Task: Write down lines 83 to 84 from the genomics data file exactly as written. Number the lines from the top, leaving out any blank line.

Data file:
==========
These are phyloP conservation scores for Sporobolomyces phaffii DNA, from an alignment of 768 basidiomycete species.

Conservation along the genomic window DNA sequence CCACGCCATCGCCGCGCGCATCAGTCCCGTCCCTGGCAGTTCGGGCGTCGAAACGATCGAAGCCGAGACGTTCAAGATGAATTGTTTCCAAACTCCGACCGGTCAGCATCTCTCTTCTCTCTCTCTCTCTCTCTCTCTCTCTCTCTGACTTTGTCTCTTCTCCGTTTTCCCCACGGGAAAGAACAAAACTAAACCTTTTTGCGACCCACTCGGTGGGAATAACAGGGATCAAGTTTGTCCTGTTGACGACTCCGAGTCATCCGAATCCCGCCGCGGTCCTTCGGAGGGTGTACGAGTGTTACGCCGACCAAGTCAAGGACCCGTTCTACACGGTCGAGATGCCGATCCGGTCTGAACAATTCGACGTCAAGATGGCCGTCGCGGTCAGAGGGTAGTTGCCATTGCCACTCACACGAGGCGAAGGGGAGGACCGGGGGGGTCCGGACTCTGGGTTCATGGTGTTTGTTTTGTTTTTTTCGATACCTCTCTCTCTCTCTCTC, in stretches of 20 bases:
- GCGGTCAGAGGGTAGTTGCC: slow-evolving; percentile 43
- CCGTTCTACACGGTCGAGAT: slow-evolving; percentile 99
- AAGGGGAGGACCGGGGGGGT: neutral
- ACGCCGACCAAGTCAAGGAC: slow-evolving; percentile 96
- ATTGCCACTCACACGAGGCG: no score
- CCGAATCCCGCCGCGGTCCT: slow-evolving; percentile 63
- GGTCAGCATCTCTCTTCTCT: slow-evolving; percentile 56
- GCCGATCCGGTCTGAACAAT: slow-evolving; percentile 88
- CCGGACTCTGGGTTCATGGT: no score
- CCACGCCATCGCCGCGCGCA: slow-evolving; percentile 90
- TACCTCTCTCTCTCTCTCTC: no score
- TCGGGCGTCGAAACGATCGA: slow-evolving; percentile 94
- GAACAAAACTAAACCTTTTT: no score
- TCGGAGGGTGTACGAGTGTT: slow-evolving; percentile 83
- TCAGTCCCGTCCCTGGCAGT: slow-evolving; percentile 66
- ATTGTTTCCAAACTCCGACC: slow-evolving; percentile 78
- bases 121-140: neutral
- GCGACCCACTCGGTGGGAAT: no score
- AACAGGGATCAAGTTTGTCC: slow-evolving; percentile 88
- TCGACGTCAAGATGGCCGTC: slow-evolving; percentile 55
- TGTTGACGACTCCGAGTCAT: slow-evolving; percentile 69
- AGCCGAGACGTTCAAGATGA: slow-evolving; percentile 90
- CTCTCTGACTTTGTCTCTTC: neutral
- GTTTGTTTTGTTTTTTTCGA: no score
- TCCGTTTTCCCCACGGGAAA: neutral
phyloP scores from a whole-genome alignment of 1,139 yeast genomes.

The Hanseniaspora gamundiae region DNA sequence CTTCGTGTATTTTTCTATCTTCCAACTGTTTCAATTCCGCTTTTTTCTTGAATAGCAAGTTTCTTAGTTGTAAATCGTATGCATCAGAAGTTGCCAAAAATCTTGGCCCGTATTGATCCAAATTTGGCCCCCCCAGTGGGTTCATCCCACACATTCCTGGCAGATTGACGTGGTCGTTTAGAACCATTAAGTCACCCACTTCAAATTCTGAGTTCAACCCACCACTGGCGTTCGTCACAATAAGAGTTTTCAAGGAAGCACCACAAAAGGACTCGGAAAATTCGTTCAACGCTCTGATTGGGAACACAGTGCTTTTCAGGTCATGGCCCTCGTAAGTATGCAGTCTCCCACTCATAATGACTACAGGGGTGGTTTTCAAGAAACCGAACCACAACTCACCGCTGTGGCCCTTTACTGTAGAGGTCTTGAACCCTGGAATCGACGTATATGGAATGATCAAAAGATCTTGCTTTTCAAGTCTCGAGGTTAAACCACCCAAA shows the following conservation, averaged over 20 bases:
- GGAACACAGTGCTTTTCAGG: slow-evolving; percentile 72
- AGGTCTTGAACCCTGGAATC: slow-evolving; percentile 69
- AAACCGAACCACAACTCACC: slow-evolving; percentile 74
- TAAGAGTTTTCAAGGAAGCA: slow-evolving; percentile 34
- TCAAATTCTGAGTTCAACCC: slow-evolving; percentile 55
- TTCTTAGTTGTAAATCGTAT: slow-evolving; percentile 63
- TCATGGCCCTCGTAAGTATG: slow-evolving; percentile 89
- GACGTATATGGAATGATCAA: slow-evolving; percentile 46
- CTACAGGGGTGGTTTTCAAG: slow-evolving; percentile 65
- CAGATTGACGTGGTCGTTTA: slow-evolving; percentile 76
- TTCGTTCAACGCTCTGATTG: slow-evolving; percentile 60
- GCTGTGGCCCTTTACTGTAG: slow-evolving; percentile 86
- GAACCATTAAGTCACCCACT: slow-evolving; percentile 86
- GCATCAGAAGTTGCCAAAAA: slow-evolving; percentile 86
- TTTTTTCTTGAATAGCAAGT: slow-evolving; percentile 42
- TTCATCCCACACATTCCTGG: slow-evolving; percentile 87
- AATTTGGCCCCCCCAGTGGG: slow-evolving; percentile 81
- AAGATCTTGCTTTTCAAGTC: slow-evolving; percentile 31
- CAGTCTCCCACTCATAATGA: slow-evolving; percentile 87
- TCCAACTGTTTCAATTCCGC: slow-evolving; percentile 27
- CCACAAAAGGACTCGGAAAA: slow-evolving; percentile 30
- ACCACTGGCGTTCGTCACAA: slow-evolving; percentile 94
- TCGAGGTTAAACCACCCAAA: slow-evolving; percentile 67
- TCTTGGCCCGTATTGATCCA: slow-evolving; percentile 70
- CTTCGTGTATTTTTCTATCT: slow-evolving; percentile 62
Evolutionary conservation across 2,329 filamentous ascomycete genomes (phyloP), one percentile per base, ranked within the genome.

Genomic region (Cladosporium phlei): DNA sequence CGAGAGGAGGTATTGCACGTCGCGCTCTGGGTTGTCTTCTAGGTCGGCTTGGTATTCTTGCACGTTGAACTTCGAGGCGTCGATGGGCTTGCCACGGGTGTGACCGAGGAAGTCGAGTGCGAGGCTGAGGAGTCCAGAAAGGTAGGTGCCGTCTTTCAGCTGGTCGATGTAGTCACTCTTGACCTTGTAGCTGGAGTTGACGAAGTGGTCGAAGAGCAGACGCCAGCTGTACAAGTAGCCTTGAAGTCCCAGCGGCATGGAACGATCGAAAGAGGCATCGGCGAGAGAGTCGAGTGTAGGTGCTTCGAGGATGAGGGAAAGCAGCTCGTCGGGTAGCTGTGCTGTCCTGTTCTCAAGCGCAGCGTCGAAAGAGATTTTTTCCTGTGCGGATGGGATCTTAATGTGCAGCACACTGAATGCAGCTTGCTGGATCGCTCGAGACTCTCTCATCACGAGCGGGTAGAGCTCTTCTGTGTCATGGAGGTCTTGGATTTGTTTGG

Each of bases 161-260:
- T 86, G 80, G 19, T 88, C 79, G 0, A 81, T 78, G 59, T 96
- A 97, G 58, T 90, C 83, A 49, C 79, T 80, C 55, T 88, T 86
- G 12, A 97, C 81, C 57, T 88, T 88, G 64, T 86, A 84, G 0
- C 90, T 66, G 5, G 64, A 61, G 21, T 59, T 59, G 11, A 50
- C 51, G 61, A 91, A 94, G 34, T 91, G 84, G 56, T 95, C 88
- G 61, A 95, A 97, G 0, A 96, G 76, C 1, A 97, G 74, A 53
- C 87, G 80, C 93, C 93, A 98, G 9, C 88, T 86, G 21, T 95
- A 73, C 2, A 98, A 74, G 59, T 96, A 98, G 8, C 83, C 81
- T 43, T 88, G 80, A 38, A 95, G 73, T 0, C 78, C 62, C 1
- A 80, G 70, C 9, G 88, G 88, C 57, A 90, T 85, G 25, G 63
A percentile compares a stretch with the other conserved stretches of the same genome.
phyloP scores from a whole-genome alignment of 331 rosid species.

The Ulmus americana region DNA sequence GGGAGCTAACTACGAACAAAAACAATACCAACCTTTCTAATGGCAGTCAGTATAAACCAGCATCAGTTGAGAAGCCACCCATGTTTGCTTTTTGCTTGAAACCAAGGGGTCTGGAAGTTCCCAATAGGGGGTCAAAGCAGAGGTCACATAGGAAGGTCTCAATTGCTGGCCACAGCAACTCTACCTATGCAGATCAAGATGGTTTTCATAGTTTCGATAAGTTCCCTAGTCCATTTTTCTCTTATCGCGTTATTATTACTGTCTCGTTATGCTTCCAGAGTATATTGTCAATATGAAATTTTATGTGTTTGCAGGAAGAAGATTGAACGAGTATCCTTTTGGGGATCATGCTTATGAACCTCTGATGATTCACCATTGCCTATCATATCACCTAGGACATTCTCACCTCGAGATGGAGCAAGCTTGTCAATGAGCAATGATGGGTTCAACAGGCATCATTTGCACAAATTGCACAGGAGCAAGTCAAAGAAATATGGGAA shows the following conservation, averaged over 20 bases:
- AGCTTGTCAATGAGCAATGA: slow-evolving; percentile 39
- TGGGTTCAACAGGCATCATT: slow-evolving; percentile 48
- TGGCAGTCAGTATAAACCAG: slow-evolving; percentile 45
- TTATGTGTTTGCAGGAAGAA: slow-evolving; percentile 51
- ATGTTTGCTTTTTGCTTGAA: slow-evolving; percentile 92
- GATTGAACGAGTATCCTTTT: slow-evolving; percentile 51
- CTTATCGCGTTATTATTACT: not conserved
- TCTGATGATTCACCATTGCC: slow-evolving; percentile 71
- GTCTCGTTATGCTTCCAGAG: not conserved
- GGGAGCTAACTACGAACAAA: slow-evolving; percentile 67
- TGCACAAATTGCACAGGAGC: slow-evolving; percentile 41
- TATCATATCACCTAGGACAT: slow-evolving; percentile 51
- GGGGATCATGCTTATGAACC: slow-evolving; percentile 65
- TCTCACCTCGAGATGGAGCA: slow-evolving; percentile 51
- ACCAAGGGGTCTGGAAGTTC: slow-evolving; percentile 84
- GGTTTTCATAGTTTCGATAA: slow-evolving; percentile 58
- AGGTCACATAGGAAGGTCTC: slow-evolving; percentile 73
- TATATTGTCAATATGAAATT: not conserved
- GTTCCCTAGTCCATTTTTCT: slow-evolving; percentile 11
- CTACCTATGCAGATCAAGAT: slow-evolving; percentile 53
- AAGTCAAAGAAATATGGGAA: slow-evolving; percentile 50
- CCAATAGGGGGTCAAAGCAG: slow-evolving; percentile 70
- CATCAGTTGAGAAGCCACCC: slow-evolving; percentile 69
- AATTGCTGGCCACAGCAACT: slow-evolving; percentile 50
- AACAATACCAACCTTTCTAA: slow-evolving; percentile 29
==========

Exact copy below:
- GGGGATCATGCTTATGAACC: slow-evolving; percentile 65
- TCTCACCTCGAGATGGAGCA: slow-evolving; percentile 51